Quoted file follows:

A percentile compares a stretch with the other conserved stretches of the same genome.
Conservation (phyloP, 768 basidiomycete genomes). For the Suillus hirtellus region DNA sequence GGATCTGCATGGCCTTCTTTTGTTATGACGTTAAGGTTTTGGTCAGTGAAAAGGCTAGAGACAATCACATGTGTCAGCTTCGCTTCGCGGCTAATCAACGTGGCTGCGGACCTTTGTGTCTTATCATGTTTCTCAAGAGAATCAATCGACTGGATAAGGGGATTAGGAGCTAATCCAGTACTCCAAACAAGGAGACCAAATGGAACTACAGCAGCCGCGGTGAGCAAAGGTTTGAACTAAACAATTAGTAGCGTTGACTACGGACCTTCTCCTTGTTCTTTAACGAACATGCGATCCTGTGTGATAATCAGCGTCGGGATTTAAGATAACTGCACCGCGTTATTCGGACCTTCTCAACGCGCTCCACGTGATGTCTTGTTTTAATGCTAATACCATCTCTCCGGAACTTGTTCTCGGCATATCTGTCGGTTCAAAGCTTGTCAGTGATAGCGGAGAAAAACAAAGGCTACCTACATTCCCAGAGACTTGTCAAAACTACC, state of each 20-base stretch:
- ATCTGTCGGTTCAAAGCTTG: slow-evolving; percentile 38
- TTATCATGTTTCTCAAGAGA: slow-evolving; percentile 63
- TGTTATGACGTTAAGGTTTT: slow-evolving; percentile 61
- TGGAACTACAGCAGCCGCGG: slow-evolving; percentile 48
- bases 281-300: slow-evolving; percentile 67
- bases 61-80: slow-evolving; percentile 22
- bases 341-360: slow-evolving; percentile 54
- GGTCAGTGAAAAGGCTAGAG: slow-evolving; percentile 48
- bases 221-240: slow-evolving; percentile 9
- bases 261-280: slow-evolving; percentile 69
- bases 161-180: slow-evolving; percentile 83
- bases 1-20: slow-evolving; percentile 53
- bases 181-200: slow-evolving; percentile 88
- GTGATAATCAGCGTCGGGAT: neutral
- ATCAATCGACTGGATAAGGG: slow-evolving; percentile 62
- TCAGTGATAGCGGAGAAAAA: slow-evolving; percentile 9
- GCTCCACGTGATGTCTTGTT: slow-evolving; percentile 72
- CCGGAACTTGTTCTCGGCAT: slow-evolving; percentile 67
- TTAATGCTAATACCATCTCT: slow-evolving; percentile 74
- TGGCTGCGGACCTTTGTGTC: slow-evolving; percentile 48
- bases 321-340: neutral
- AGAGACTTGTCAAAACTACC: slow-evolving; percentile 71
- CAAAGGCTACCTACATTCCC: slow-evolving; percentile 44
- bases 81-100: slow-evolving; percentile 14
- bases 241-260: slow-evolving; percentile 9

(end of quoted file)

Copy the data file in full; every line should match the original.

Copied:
A percentile compares a stretch with the other conserved stretches of the same genome.
Conservation (phyloP, 768 basidiomycete genomes). For the Suillus hirtellus region DNA sequence GGATCTGCATGGCCTTCTTTTGTTATGACGTTAAGGTTTTGGTCAGTGAAAAGGCTAGAGACAATCACATGTGTCAGCTTCGCTTCGCGGCTAATCAACGTGGCTGCGGACCTTTGTGTCTTATCATGTTTCTCAAGAGAATCAATCGACTGGATAAGGGGATTAGGAGCTAATCCAGTACTCCAAACAAGGAGACCAAATGGAACTACAGCAGCCGCGGTGAGCAAAGGTTTGAACTAAACAATTAGTAGCGTTGACTACGGACCTTCTCCTTGTTCTTTAACGAACATGCGATCCTGTGTGATAATCAGCGTCGGGATTTAAGATAACTGCACCGCGTTATTCGGACCTTCTCAACGCGCTCCACGTGATGTCTTGTTTTAATGCTAATACCATCTCTCCGGAACTTGTTCTCGGCATATCTGTCGGTTCAAAGCTTGTCAGTGATAGCGGAGAAAAACAAAGGCTACCTACATTCCCAGAGACTTGTCAAAACTACC, state of each 20-base stretch:
- ATCTGTCGGTTCAAAGCTTG: slow-evolving; percentile 38
- TTATCATGTTTCTCAAGAGA: slow-evolving; percentile 63
- TGTTATGACGTTAAGGTTTT: slow-evolving; percentile 61
- TGGAACTACAGCAGCCGCGG: slow-evolving; percentile 48
- bases 281-300: slow-evolving; percentile 67
- bases 61-80: slow-evolving; percentile 22
- bases 341-360: slow-evolving; percentile 54
- GGTCAGTGAAAAGGCTAGAG: slow-evolving; percentile 48
- bases 221-240: slow-evolving; percentile 9
- bases 261-280: slow-evolving; percentile 69
- bases 161-180: slow-evolving; percentile 83
- bases 1-20: slow-evolving; percentile 53
- bases 181-200: slow-evolving; percentile 88
- GTGATAATCAGCGTCGGGAT: neutral
- ATCAATCGACTGGATAAGGG: slow-evolving; percentile 62
- TCAGTGATAGCGGAGAAAAA: slow-evolving; percentile 9
- GCTCCACGTGATGTCTTGTT: slow-evolving; percentile 72
- CCGGAACTTGTTCTCGGCAT: slow-evolving; percentile 67
- TTAATGCTAATACCATCTCT: slow-evolving; percentile 74
- TGGCTGCGGACCTTTGTGTC: slow-evolving; percentile 48
- bases 321-340: neutral
- AGAGACTTGTCAAAACTACC: slow-evolving; percentile 71
- CAAAGGCTACCTACATTCCC: slow-evolving; percentile 44
- bases 81-100: slow-evolving; percentile 14
- bases 241-260: slow-evolving; percentile 9